train like a boxer

Boxing is one of the hottest fitness trends on the planet. As we continue to work out from unconventional gym settings, more people are turning to boxing as it combines cardio, strength, power, and speed and can be done from pretty much anywhere and with minimal to no equipment. We enlisted fighter extraordinaire Joe Buckner, founder of Beautifully Savage Boxing in Fort Collins, Colorado to share his tips for sharpening your shadow boxing skills so you can make the most of each round and be ready to get in the (virtual) ring with confidence.

 

Boxer Stance

  • Stand with both feet shoulder-width apart with your arms by your side.

  • Right-handed fighters should pivot on your left foot and take a step back with your right foot; left-handed fighters should pivot on your right foot and take a step back with your left foot. Your dominant foot should be the one closest to the wall behind you; your non-dominant foot should be the one in front of you.

  • Line up your front toe and rear heel with feet pointed at 2 o’clock for right-handed fighters and 10 o’clock for left-handed fighters.

  • Keep the weight of your rear foot on the ball of the foot with your heel off the ground; this will allow you to move and pivot within your boxer stance more quickly and efficiently. Be sure to keep soft knees (don’t stand up tall like Woody from Toy Story!).

  • Now let’s add in your arms: Bend both arms at the elbows, bring your hands up to your face, and make a fist with both hands. You should be able to put your thumbs on your cheekbones and have your chin tucked down as if you’re holding a tennis ball between your chin and chest.

  • From this stance, your lead hand is the one in front of your body and your rear hand –your power hand – is the one in back.

  • Now you’re ready to rock!

There are 6 basic punches in boxing that all fighters use and that you can use in shadow boxing workouts.

 

Straight Punches

  • Commonly referred to as “1” and “2,” or “Jab” and “Cross” respectively.

  • These punches are thrown straight from your chin directly to your opponent’s face. They should be thrown at eye level and with some quickness.

  • The Jab is a straight lead hand punch beginning at your chin and shooting out towards your opponent’s face. Extend your arm out until your front cheekbone is behind your front shoulder. Turn your front knuckles over like you’re pouring out a glass of water. Your rear hand should stay in a fist at your chin (like you’re holding a telephone to your ear) to protect your face.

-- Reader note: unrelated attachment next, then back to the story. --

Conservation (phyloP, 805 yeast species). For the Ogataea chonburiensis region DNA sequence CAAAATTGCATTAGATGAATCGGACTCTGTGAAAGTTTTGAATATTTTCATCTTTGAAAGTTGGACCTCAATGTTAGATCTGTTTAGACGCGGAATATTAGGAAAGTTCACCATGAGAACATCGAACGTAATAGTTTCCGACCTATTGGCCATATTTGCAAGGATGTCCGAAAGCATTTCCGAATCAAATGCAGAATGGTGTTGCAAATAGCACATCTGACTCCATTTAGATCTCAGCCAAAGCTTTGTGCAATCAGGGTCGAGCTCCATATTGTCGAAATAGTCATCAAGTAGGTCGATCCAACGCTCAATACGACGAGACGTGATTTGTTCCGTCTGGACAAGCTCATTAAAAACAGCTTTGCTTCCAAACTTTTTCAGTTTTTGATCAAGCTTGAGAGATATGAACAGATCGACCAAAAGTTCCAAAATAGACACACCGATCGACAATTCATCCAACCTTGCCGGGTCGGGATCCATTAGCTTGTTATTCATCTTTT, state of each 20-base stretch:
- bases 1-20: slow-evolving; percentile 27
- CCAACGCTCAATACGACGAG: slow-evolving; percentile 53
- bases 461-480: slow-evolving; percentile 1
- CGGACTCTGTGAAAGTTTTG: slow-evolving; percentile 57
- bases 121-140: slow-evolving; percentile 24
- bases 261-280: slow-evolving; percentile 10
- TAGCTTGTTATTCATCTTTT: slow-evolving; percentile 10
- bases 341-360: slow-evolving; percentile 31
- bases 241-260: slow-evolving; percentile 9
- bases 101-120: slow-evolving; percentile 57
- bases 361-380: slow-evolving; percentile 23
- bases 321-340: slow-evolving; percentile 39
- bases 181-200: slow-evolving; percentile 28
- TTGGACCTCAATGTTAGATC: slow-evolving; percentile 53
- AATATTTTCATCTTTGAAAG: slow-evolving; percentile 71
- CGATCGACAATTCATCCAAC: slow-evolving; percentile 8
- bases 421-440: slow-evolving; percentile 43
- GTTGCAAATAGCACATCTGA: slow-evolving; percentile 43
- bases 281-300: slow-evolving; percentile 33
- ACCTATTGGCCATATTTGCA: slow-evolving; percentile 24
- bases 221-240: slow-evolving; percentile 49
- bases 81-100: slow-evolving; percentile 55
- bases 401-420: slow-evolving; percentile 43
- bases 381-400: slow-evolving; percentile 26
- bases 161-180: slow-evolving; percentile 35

• The Cross is a straight rear hand punch starting from your backhand. Extend that arm out until your rear cheekbone is behind your rear shoulder and your knuckle is turned out in front of you. Pivot on your back foot like you are squashing a bug so as to get full rotation in your hip, range of motion, and power.

  • Retract your hands back to your face after throwing each punch instead of sticking the punch out in front of you; this will not only keep your face protected but allow you to get back on the offensive and ready to throw more punches.

 

Hooks

  • Commonly referred to as “3” and “4,” or “Front Hook” and “Back Hook” respectively.

  • Hooks are power shots. They allow you to let out a little aggression!

  • Your elbow should be in an “L” shape or 90 degree angle when you throw each hook while your opposite hand stays in a fist by your chin (still holding that phone to your ear).

  • When throwing hooks be sure to pivot on the foot that you are punching with – this is where all of your punching power comes from. Rotate through your core and pull your hips and shoulders as you throw the hook.

  • Remember to always punch THROUGH the target whether it’s a bag or the air!

 

Uppercuts

  • Commonly referred to as “5” and “6,” or “Front Uppercut” and “Back Uppercut” respectively.

  • If you can open and close a drawer, you can throw an uppercut. The motion from elbow to hand is very similar!

  • When throwing an uppercut, you are punching up the middle of your opponent towards their chin. Your fist should finish at your opponent’s face level while your opposite hand remains in a fist by your opposite chin protecting your face (still holding that phone to your ear). Imagine pushing your hip up to the ceiling and pivoting on the foot that you are punching with. Engage your core and lower body in order to generate power.

 

Now that you have the punches locked in, a few other tips to keep in mind:

  • Exhale with every punch. Stay in control of your breathing.

  • Keep your shoulders relaxed while in your boxer stance and when throwing punches. Don’t tense up!

  • Keep your hands loose in a fist until the point of impact and THEN make a tight fist. This will prevent your hands from cramping.

  • If at any point you get confused, just punch like crazy and have fun with it!

 

Joe Buckner is an entrepreneur and founder of Beautifully Savage Boxing. To see more from Joe, follow him on Instagram: @mrjoebuckner

 

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